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7 Sep – 18 Nov 2018

Artists: Christi Belcourt, Maria Hupfield, Ursula Johnson, Tania Willard, Lakkuluk Williamson-Bathory
Guest Responders: Issac Murdoch, Esther Neff & IV Castellanos, Cheryl L'Hirondelle, Tanya Tagaq

Co-Organized by Tarah Hogue, Maria Hupfield and Tania Willard in partnership with grunt gallery. Presented by SMU Gallery and Eyelevel Artist-Run Centre


Opening: Friday September 7, at 7pm. Nikamon Ohci Askiy (Ke’tapekiaq Ma’qimikew): The Land Sings. Performance with Ursula Johnson and Meagan Musseau.

Exhibition Dates: September 8 - November 18, 2018

Artist Talk: with Tarah Hogue and Maria Hupfield. 8pm at SMU AG. Co-presented by The Aboriginal Curatorial Collective, Visual Arts Nova Scotia, and Nocturne: Art at Night.

Workshop: November 17th. Christi Belcourt Stop Alton Gas! Water Protector's Teach-in. Location TBA.

Stay tuned for more information about #callresponse events.

#callresponse begins with a series of five local art commissions by Indigenous women and artists whose home territories are located in the Canadian nation state, including Christi Belcourt, Maria Hupfield, Ursula Johnson, Tania Willard, and Laakkuluk Williamson-Bathory. Shining a light on work that is both urgent and long-term, #callresponse is structured as a connective support system that strategically centres Indigenous women across multiple platforms.


To support the work of Indigenous North American women and artists through local art commissions that incite dialogue and catalyze action between individuals, communities, territories and institutions. To stand together across sovereign territories as accomplices in awakened solidarity with all our relations both human and non.


To ground art in responsible action, value lived experience, and demonstrate ongoing commitment to accountability and community building. To respond to re/conciliation as a present day negotiation and reconstruction of communities in the aftermath of colonial trauma.


Eyelevel and Saint Mary's University Art Gallery present #callresponse, an artistic and curatorial collaboration led by Indigenous women. A touring exhibition with responsive programming, #callresponse promotes discussion and action around Indigenous cultural revitalization, land-based knowledge, and cross-cultural solidarity. Shining a light on work that is both urgent and long-term, #callresponse acts as a connective support system that begins with commissioned artworks created by five Indigenous North American women artists and their invited respondents.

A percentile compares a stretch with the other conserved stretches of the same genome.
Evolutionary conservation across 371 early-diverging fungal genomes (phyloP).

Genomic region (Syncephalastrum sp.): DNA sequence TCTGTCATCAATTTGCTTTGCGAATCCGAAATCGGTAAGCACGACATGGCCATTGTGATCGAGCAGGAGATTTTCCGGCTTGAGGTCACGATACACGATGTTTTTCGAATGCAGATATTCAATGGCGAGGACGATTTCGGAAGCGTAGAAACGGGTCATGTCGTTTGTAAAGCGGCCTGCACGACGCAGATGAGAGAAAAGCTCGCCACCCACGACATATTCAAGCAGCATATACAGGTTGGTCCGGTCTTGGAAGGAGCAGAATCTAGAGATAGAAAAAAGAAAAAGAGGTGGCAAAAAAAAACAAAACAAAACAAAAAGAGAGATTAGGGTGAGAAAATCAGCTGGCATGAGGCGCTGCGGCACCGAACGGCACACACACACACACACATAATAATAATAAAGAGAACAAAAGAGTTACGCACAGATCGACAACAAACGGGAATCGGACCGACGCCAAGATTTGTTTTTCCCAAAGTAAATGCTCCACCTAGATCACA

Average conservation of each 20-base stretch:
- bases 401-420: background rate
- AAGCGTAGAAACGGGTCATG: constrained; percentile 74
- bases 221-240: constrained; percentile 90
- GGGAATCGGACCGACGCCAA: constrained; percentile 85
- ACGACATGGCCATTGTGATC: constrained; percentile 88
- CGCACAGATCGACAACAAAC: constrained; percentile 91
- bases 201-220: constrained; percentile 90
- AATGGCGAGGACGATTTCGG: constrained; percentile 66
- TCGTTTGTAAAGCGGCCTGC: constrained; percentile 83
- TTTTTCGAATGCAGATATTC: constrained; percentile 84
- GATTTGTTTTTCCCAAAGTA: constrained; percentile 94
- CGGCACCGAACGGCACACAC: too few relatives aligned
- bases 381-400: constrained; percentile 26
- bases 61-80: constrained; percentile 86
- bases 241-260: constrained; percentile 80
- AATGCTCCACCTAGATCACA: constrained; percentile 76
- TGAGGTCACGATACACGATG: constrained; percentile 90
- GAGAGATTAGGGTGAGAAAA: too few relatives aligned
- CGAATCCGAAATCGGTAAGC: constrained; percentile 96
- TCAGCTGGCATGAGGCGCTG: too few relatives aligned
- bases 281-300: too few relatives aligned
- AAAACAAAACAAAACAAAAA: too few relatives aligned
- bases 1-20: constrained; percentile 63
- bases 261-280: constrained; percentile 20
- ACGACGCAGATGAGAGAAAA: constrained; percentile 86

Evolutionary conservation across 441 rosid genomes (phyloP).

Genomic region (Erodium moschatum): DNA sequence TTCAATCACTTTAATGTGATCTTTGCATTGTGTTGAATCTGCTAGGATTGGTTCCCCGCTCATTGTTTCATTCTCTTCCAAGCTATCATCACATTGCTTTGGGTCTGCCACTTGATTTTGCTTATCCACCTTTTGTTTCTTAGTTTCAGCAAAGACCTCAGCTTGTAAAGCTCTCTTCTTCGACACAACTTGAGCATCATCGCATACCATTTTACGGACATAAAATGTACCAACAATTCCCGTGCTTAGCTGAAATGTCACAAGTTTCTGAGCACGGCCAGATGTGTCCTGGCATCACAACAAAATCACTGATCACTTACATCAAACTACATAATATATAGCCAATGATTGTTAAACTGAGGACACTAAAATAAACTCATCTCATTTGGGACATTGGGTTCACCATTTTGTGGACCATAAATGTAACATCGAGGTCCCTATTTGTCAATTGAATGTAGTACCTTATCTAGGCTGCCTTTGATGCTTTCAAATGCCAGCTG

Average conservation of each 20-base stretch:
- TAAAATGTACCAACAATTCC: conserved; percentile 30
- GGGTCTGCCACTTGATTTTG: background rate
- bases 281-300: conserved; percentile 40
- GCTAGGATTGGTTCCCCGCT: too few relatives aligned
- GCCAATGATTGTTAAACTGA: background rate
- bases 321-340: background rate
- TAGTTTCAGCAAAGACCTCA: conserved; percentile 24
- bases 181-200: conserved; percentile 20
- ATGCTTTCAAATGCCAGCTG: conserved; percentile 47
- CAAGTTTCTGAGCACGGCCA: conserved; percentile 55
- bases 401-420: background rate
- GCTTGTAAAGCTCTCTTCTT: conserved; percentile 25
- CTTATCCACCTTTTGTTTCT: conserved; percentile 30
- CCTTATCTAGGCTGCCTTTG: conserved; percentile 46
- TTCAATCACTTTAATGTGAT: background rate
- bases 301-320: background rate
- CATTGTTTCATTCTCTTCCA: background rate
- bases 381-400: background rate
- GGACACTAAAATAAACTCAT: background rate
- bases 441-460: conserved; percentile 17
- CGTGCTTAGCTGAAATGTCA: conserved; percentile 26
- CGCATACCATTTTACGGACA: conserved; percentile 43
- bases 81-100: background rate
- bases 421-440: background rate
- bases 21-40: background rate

A touring exhibition, #callresponse opened at Vancouver’s grunt gallery in 2016, and the project continues to evolve and engage each to which it travels with specific programming.

#callresponse strategically centers Indigenous women across multiple platforms, moving between specificity of Indigenous nations, site, online space, and the gallery. The project focuses on forms of performance, process, and translation that incite dialogue and catalyze action across borders between individuals, communities, territories and institutions. An online platform using the hashtag #callresponse on social media connects the geographically diverse sites and provides opportunities for networked exchanges. #callresponse aims to promote visibility, populate as many spaces, and media, to broadcast the message and to catalyze bodies.

#callresponse is grounded in discussions about the importance of Indigenous Feminisms in grounding our lives and work in reciprocal relations, while critiquing and refusing the intersections of colonialism and patriarchy. The project reorients the vital presence of Indigenous women—their work and their embodied experiences—as central, as defining, and as pre-existing current appeals for a reconcilable future.

Saint Mary's University Art Gallery is located on the ground floor of the Loyola Academic Complex on the Saint Mary's University Campus, accessible from Gorsebrook Avenue or off Robie Street south of the McNally Building. The Gorsebrook entrance to the Loyola Building is wheelchair accessible, but the entrance to the art gallery is not. The gallery door has a push handle for entry. There are two benches for seating inside the gallery. Two gendered bathrooms are located approximately 200 ft from the gallery down the hall to the right from the gallery in the Loyola Building. There is signage to indicate the location of the gendered bathrooms. The space is climate controlled, and visitors are discouraged from wearing scents in the space. ASL interpretations are offered if requested two weeks before an event; however, we will do our best to accommodate last minute requests depending on interpreter availability.